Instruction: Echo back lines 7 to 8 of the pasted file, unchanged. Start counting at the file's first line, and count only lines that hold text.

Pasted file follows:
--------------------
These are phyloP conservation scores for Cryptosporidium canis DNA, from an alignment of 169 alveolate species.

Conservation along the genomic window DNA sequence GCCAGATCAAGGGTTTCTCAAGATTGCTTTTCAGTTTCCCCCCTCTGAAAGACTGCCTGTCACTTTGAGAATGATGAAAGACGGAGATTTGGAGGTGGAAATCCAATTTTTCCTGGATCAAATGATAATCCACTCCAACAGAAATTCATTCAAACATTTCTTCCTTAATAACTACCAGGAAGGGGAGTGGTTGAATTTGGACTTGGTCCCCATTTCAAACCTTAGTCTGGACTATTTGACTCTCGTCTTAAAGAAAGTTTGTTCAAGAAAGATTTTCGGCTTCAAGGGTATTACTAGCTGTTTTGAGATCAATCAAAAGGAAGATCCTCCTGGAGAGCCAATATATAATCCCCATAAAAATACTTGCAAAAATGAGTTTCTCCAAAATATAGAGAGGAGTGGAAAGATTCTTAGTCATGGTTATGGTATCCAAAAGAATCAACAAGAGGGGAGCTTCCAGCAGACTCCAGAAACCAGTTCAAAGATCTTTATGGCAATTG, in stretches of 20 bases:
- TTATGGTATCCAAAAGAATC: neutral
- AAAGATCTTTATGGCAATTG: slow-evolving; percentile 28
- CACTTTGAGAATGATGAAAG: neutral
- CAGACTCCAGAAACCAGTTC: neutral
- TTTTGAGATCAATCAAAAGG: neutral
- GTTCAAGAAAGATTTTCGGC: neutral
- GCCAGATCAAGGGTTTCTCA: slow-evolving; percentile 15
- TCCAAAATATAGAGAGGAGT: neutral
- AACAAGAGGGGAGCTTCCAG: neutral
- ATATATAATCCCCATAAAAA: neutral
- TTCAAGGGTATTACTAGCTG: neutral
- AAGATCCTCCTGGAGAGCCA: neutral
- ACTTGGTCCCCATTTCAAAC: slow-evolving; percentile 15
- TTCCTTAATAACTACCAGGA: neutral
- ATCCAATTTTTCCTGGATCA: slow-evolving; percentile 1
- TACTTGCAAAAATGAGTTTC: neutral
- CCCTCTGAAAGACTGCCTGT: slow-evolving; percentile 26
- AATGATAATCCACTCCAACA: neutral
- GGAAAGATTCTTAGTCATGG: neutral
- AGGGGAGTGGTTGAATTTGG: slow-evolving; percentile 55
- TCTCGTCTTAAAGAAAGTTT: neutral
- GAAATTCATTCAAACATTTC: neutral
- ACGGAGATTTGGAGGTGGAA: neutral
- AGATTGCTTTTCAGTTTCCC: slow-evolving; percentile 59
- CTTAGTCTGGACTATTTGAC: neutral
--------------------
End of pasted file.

- TTTTGAGATCAATCAAAAGG: neutral
- GTTCAAGAAAGATTTTCGGC: neutral